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20130223
20130223
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formidable. can you win back the white house of hillary clinton is a nominee? >> sure. she is formidable, -- >> she is popular. >> whoever is the nominee would have to make the case of, do we want policies of the past or something fresh? >> that is the message. >> if you like, do not stop thinking about tomorrow is when bill clinton was talking about with fleetwood mac. maybe it is time to put somebody new in. >> folder you today? >> i am 45. >> you will be 47. hillary clinton will be about 70 years old. big difference. >> bobby jindal is in his 40's. a great speech last month from kissinger who can still look for a great punchline. we were so impressed. i said to the person sitting next to me, he realized that bobby jindal and i combined are still younger and henry kissinger. >> one thing i was struck by during the campaign, governor romney was a transitional figure between an older generation, baby boomers generation and the 40 somethings. they increasingly dominate gop politics. one of those figures as paul ryan. you talk to him a lot. is his future in the house or do you think he wan
. finally it was clinton who made nature of the commission. >> carter appointed me when i left his education. he appointed me to the commission. >> host: at what point did it become clear that agency would become permanent in a sense? >> guest: after the first year when the report stated, with the commission did with instead of sitting down and saying okay, they did some hearings. the major powers the commission hide a point not in the book continues the most important thing about the commission. it will go out and listen to people that nobody else will listen to you. the civil rights problems people had said they could not get anyone to pay attention. not just local people, but the federal government. they would write letters and nobody would pay attention. the civil rights commission decided. listen to these people and see what they have to say and they have the power of the statue to subpoena anyone. eisenhower said the reason i want to get it passed by congress is because my attorney general tells me that's the only way they can subpoena anybody. given what the problems are, some people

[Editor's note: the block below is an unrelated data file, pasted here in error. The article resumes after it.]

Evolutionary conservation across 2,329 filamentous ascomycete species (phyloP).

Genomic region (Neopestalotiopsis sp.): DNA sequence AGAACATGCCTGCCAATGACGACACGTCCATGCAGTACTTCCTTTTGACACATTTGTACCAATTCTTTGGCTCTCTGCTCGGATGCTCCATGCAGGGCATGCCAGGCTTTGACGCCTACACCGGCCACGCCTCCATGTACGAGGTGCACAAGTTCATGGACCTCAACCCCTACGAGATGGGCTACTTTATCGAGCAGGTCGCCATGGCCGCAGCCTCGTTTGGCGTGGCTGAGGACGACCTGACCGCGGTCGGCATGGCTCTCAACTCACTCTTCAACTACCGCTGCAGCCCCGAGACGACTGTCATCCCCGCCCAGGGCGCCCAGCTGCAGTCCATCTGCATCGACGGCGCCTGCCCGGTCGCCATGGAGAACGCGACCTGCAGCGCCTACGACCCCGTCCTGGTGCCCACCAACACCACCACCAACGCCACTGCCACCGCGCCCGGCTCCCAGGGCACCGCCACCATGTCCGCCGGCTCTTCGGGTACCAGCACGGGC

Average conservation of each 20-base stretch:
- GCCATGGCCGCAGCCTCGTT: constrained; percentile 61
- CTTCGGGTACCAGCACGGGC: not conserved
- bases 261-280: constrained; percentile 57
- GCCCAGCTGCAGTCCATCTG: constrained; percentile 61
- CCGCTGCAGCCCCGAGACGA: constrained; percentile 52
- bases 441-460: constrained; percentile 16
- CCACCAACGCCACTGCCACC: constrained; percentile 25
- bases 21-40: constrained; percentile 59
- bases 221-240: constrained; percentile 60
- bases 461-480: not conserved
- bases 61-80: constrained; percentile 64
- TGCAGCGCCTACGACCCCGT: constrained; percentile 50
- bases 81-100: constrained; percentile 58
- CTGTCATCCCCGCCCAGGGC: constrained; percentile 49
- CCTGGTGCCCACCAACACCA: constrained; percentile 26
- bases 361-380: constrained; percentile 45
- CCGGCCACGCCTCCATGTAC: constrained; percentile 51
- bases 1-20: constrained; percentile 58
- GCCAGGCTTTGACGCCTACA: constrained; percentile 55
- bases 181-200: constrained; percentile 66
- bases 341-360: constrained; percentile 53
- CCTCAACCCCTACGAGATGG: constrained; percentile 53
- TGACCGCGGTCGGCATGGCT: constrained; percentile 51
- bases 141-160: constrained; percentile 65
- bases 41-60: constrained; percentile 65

to arthur's face. finally it was clinton who made me to share thet commission. >> host: president carter appointed you? co >> guest: carter appointed me in the new department oftion. education.he a web-based teaching and he appointed me to the commission. >> host: up a point did it become clear to be a?ncy d >> guest: after the first year? when the reports they did, what the commission did with that iso sitting down and saying we aref just here. they did some hearings. the nature and power thers the commission has been appointed from the boat and to me is theii most important thing about the commission. but it's supposed to do is go outte and listen to what no onel else will listen to. to civil rights problems people hae that they could not get anyone to pay attention.not jus not just local people, but the federal government.vernm they would write letters, nobody would pay attention. the civil rights people decided they would listen to people and see if they had to say i had th power of the statute to subpoena anyone. eisenhower said the reason i t nt to get it passed congress e and said
Search Results 0 to 2 of about 3